• Inspect and test the battery, water all cells.

  • Clean and inspect the control panel.

  • Check for loose connections, corrosion, worn contactor tips.

  • Check for proper operation of all motors and insect for brush wear. Blow all motors out.

  • Inspect upright, tilt cylinders, forks and associated mountings for any obvious cracks, defects of mission stops, and adjust lift chains.

  • Inspect counterweight for proper mounting and that all bolts securing it are in place and tight.

  • Inspect for proper operation of all gauges, controls, starting and charging components.

  • Pressure wash lift.


Gas, CNG & LP Forklifts:

  • Drain and flush hydraulic tank, install new hydraulic filter and refill with new hydraulic oil.Install new sump breather cap.

  • Drain and flush transmission and differential, install new transmission filter, clean transmission and differential with new fluid.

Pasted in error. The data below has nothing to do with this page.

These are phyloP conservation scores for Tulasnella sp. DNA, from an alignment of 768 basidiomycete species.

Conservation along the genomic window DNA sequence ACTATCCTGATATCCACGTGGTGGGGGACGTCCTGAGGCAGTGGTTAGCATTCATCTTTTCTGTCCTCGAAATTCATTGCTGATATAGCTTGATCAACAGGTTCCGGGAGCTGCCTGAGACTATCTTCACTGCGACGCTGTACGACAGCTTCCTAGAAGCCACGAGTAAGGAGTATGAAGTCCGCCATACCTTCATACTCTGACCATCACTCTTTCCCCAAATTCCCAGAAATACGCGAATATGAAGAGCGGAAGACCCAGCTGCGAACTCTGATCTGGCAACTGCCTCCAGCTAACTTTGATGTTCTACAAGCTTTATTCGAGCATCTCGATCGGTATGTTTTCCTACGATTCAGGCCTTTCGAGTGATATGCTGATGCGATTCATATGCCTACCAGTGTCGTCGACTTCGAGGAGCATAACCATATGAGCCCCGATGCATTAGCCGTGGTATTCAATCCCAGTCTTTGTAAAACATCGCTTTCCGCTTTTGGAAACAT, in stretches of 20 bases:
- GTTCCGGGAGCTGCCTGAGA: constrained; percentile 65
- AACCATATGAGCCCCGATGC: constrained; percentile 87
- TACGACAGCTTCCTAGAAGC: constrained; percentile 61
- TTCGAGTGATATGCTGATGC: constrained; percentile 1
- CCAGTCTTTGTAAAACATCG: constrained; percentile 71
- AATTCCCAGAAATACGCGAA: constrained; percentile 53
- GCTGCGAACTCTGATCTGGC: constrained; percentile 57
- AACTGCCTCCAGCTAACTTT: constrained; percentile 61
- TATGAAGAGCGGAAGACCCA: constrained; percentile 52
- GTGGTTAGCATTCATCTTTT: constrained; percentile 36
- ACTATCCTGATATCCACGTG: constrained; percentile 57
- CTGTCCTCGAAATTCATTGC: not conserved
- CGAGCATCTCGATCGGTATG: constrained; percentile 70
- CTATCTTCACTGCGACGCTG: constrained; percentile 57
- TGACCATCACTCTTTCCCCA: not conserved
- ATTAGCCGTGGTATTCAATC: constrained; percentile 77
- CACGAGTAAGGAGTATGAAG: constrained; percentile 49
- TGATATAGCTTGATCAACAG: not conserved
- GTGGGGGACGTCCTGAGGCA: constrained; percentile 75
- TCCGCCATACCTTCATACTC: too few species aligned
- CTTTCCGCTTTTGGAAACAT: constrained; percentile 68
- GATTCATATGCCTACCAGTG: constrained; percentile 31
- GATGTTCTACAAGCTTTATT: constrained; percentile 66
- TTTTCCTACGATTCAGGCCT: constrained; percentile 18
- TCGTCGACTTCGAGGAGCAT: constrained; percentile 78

• Install new air filter and fuel filter.

  • Pressure test cooling system to check for leaks.Inspect cooling system for corrosion, check thermostat for proper operation and test anti-freeze protection level.

  • Inspect condition of all belts and hoses.

  • Perform engine tune-up with new spark plugs, points, condenser, rotor, distributor cap and ignition wires.

  • Adjust valve lifters, install new valve cover gasket and perform engine compression test.

  • Remove steer wheel bearings, clean and repack with grease and reinstall and set bearing preload.

  • Inspect steering system for worn pins and linkage and make minor adjustments as necessary.

  • Inspect service brakes for proper operation, leaks and/ or contamination.

  • Inspect parking brake for proper operation and condition of cables and linkage.

  • Check for proper operation of clutch or inching circuit and adjust if necessary.

  • Inspect upright, tilt cylinders, forks and associated mountings for any obvious cracks, defects of mission stops, and adjust lift chains.

  • Inspect counterweight for proper mounting and that all bolts securing it are in place and tight.

  • Inspect for proper operation of all gauges, controls, starting and charging components.

  • Pressure wash lift.

Posted by tfinco at 11/30/2018 5:31:00 PM
Thursday, September 27, 2018